LONDON: Oil rose to its highest in nearly three months on Friday as progress in resolving the US-China trade dispute and a decisive general election result in Britain lifted investor’s appetite.
US sources said on Thursday that Washington has set its terms for a trade deal with Beijing, offering to suspend some tariffs on goods and cut others in exchange for Chinese purchases of more American farm goods.
Brent crude, the global benchmark LCOc1, climbed to $65.29 a barrel, the highest since Sept 23, and as of 1430 GMT was up 45 cents at $64.65. US West Texas Intermediate crude CLc1 gained 21 cents to $59.39 after earlier reaching $60 for the first time since Sept 17.
The 18-month trade war has been a dampener for oil prices, while uncertainty around Brexit has also weighed. Britain’s ruling Conservative Party won a large majority in Thursday’s general election, giving it the power to take the country out of the European Union.
“With a large win for Boris Johnson in the UK general election and an ‘almost there’ for the US-China trade war, it’s up we go for Brent crude,” said Bjarne Schieldrop, an analyst at SEB.
“Oil demand growth will likely rebound along with a rebound in global manufacturing.”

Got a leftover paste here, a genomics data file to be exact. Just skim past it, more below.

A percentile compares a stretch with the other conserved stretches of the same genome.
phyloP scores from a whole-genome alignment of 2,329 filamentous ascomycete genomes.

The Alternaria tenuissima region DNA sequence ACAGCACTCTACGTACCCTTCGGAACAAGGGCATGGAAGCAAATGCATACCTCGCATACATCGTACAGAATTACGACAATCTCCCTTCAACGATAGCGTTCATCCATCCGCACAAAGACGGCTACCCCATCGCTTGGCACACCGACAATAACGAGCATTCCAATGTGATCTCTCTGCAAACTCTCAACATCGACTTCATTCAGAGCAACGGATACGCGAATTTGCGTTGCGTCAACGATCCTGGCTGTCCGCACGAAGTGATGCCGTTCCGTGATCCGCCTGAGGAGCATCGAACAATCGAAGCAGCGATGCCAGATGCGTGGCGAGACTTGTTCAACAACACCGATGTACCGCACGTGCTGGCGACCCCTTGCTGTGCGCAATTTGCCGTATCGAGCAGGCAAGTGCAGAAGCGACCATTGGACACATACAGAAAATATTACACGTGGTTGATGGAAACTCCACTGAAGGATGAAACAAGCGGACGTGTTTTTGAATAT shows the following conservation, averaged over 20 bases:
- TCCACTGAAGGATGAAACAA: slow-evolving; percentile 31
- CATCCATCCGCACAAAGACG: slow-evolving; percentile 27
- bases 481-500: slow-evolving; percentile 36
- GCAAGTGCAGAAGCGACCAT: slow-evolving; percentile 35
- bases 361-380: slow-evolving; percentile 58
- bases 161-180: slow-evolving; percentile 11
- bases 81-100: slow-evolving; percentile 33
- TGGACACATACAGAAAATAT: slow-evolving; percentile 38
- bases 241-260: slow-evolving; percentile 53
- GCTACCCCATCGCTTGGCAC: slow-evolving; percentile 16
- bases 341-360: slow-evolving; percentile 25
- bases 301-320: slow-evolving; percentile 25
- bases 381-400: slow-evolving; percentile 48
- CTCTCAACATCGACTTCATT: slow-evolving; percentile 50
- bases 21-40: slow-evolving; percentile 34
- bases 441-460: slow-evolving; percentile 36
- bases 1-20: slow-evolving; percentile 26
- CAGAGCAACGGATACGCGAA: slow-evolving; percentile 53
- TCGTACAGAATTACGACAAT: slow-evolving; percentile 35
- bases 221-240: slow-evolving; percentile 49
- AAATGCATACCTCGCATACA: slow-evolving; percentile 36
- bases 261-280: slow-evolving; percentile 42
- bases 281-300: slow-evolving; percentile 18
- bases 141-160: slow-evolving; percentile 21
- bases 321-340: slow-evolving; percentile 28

A drop in the US dollar coupled with a strong pound helped boost commodities. Sterling surged more than 2pc, supported by the overnight election result.
“Risk appetite among financial investors is now likely to remain high thanks to the deal between the U.S. and China and the forthcoming end to the Brexit cliffhanger,” said Eugen Weinberg, an analyst at Commerzbank. “This will also benefit the oil price.”
Brent has rallied by 21pc in 2019, supported by efforts by the Organization of the Petroleum Exporting Countries and allies including Russia to cut production.
The alliance, known as OPEC+, agreed last week to lower supply by a further 500,000 barrels per day as of Jan 1. They have been limiting supply since 2017, helping to clear a glut that built up in 2014-2016.
OPEC’s own research indicates that the oil market in 2020 may see a small supply deficit, although the International Energy Agency sees global inventories rising despite the further step by OPEC+.
“There has been much fear for a large first-half 2020 oil market surplus, but OPEC has now largely eradicated this threat,” SEB’s Schieldrop said.